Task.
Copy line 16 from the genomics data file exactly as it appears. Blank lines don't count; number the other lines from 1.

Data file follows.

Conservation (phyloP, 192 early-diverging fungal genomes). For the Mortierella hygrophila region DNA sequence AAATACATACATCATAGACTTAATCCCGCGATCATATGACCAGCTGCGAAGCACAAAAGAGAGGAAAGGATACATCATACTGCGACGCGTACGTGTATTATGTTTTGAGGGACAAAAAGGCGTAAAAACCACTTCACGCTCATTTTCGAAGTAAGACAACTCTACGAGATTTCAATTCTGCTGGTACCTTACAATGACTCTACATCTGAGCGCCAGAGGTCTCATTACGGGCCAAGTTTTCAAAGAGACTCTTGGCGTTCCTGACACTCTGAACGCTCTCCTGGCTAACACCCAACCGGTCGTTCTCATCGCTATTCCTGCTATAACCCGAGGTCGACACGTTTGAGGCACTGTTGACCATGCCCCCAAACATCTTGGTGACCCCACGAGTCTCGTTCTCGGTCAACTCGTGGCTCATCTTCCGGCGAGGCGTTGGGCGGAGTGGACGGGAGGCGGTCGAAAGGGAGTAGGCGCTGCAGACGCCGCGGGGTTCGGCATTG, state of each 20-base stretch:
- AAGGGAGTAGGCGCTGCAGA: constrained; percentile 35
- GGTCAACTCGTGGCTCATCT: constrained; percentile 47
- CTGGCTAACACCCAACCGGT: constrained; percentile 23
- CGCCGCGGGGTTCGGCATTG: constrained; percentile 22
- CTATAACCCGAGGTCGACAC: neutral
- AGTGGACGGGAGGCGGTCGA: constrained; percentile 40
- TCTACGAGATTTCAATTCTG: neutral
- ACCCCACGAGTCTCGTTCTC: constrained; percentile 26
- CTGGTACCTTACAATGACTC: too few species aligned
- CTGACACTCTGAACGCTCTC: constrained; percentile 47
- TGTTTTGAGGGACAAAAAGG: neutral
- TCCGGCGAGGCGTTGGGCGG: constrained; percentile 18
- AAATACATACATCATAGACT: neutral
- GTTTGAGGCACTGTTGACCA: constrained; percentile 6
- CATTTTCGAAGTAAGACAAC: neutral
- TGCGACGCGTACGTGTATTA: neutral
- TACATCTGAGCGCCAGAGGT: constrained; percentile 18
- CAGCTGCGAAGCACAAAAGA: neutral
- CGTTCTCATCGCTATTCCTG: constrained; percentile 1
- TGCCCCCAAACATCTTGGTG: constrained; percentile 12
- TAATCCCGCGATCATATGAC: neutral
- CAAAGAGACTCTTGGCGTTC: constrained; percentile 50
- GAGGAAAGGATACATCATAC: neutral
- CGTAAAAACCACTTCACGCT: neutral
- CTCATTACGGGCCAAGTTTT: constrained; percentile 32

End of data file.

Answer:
- CATTTTCGAAGTAAGACAAC: neutral